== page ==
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Skip Battin
United States

Years: 1958 - 1991
Styles: Classic Rock, Country Rock, Folk Rock

Founder

Skip Battin - Acoustic guitar , Bass Guitar, Keyboards, Piano, Vocals (in band: 1956 – 1991)

Biography

RockBoar.com Picture     Clyde "Skip" Battin was an American  singer,  songwriter, bassist, performer, and recording artist. He was a member of the Byrds, the New Riders of the Purple Sage, and the Flying Burrito Brothers.

   Clyde Raybould Battin was born in  GallipolisOhio, USA, attending local schools. He discovered the electric bass when he was 17 years old.

    Two years later, he moved to Tucson to attend physical education classes at the University of Arizona. With fellow student Gary Paxton, he formed a college band, the Pledges. As Gary & Clyde, they recorded the single "Why Not Confess"/ "Johnny Risk"  for Rev Records, a local label. In 1959, they went into the Desert Palm Studios in Phoenix, Arizona, the home of guitarist Duane Eddy, and recorded some Paxton compositions.

   Entrepreneur Bobby Sand issued the  demo of the duo's song "It Was I" on his Brent label, and renamed the act as "Skip & Flip". Their song eventually made No 11 in the American charts. The follow-up, "Fancy Nancy", was a minor hit, but they charted again in 1960 with a cover of the Marvin and Johnny  ballad "Cherry Pie". The novelty  number "Hully Gully Cha Cha Cha", written by Paxton and Battin, garnered airplay but did not make the charts. A short time later, the pair disbanded.

     In 1961, Battin moved to California, where he got small acting parts in films and on television. In 1966, after a few years out of the music industry, he formed the short-lived folk-rock group Evergreen Blueshoes, whose one album appeared on the Amos label. After the album failed to sell, Battin concentrated instead on session work for many musicians, such as Gene VincentWarren Zevon, and others.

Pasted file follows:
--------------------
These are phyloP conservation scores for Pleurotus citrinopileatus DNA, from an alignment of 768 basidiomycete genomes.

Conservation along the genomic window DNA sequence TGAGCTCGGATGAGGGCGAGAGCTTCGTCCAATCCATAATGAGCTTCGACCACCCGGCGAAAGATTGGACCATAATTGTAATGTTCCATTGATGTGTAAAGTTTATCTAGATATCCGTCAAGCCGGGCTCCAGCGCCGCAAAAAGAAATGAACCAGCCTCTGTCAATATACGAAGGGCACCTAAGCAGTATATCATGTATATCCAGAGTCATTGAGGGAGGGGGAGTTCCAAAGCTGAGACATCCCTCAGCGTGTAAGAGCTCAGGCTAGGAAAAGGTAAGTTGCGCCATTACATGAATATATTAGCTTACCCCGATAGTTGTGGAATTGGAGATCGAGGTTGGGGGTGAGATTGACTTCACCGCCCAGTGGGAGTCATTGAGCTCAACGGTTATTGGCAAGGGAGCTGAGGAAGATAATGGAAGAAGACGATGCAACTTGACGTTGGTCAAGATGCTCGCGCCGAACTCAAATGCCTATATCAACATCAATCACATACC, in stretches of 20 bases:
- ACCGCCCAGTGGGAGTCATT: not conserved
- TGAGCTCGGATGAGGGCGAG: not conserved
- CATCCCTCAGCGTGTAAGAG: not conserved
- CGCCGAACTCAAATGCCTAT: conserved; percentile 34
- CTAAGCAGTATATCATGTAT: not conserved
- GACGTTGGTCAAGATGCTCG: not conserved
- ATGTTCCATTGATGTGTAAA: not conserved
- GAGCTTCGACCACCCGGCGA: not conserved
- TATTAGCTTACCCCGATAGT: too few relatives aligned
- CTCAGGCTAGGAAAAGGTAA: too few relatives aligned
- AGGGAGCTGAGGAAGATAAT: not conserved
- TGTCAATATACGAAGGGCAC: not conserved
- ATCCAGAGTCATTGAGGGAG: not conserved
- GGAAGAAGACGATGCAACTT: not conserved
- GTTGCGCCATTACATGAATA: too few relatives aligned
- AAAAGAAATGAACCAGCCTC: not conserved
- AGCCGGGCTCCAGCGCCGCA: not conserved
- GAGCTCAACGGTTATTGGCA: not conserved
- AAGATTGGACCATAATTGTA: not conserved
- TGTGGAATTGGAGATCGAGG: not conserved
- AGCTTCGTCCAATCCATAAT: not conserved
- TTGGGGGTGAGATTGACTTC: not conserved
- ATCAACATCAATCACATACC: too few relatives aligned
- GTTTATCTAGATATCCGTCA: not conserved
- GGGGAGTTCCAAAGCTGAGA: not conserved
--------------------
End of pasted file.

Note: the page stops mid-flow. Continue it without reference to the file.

Battin is probably best known as bass guitarist and songwriter with the Byrds from 1970 to 1973. He was—by eight years—the oldest member of the Byrds. He recorded three albums with them and toured extensively. Many of his songwriting contributions were co-written with Kim Fowley. After the breakup of the Columbia Byrds, Battin recorded a solo album, Skip.

     In February 1973, he began work on his Topanga Skyline solo album. After it was completed, it was shelved for unclear reasons. Battin was invited to join the country-rock group New Riders of the Purple Sage, with whom he recorded three albums from 1974 to 1976.

     He left the group to join his ex-Byrd cohort Gene Parsons in a new line up of the Flying Burrito Brothers. Meanwhile, he was replaced in the New Riders within the year by Stephen A. Love.

     In 1984, Battin got into a fight with Roger McGuinn after a live performance in London, UK, when McGuinn failed to pay wages to a line-up called the Peace Seekers.

     From 1989 to 1991, Battin toured occasionally with Michael Clarke's Byrds, named "The Byrds featuring Michael Clarke." After Clarke's death, the band continued as The Byrds Celebration, with Battin the sole ex-Byrds member. He stopped touring and recording after his Alzheimer's disease had reached an advanced state.

     Battin married and had a son Brent. Pursuing his dream of farming, he moved to the agricultural Willamette valley in Oregon to grow berries. He remarried and had a son, John-Clyde and daughter, Susanna. Battin died on July 6, 2003, of complications from Alzheimer's disease in a care facility in Silverton, Oregon.

     In 2012, following negotiations undertaken by his son Brent with the record company, the 1973 solo album Topanga Skyline was released on Sierra records in celebration of the 40th anniversary of Skip Battin’s first appearance with the Byrds.


Source: https://en.wikipedia.org/wiki/Skip_Battin


Albums

Skip (1972)
Navigator (May 12, 1981)
Don't Go Crazy (1984)
Topanga Skyline (2012)

Singles & EPs

Central Park (1972)
Ballad Of Dick Clark (Feb, 1973)

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